The New Review /
Food & Drink

Trouble at sea

Britian’s love of sushi is wiping out tuna fishstocks and isn’t actually very good for us, warns Rachel Hosie

It may be time to seek out some new lunch options


Healthy, convenient and increasingly popular over the past few years, sushi has become as common a cuisine in the UK as Indian or Chinese. It’s a staple lunch-choice for city-workers all over the country and you’re never far from a restaurant or supermarket selling the traditional Japanese delicacy. But it turns out sushi may not be as wholesome a choice as we previously thought – leading biologists have warned that it is in fact harming both the environment and our health.

The UK sushi market is worth £69m a year, but because we’re eating so much of it, tuna supplies in the oceans are dwindling. According to Professor Daniel Pauly and Dr Dirk Zelle, from the University of British Columbia in Canada, bluefin and yellowfin tuna populations have reached “crisis” levels.

Bluefin tuna tends to be served in high-end, luxury sushi restaurants, whereas yellowfin is more common in high-street sushi bars and supermarkets. Increasing global demand means sushi populations are being overfished. Most of the UK’s sushi comes from the Indian Ocean, but Professor Pauly says we now only have 2-3 per cent of what we had 200 years ago: “We are in permanent crisis if you look at it in historic terms,” he warns.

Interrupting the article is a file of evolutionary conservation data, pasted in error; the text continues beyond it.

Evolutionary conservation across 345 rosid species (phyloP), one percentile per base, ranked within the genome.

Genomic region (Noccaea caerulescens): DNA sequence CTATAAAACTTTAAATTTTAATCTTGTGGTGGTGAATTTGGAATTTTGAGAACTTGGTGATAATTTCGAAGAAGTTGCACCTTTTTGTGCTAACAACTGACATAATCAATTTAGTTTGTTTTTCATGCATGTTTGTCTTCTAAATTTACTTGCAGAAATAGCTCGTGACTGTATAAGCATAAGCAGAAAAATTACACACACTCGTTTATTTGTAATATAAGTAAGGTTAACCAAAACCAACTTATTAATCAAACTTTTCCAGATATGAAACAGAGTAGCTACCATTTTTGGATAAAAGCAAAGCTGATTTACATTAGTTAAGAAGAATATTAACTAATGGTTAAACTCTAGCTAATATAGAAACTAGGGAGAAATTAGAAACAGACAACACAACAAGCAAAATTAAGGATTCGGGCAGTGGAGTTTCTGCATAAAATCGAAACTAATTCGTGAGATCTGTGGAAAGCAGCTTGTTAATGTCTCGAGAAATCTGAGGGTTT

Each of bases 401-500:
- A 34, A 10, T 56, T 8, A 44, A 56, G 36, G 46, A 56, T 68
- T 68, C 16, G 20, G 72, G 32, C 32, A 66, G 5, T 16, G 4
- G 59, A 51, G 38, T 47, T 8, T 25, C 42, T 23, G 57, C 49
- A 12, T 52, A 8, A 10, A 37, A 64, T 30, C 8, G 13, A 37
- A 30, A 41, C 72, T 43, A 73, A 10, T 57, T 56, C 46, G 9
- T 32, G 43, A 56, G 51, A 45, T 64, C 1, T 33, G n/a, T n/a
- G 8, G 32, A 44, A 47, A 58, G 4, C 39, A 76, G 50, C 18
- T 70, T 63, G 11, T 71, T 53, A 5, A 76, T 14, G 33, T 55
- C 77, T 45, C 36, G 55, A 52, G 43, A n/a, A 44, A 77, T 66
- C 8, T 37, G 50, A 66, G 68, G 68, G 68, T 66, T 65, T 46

Professor Pauly and Dr Zeller believe it is our love of healthy tuna that’s causing the problems in our oceans. The fish is popular not just for its taste but for its health benefits – it is rich in omega-3 fatty acids, which aid heart health. But, whilst sushi has a reputation for being low in calories and high in nutrients, we may have overestimated its health value.

In advance of a lecture at the Zoological Society of London on Thursday night, Professor Pauly revealed he believes most high-street restaurants serve sushi that contains plastic microbeads, the controversial tiny particles often found in face-scrubs and beauty products. “Microbeads are poison pills which soak up all the pollutants and they are consumed by little fish which are then eaten by tuna,” he said. What’s more, according to Dr Zeller, sushi often contains high levels of mercury and polychlorinated biphenyls, which are chlorine compounds found in waterways that have been linked to cancer.

So what should we eat instead? Dr Zeller and Professor Pauly are urging the public to step away from sushi and eat more fish like anchovies and sardines – less glamorous, but potentially better for your health and the environment.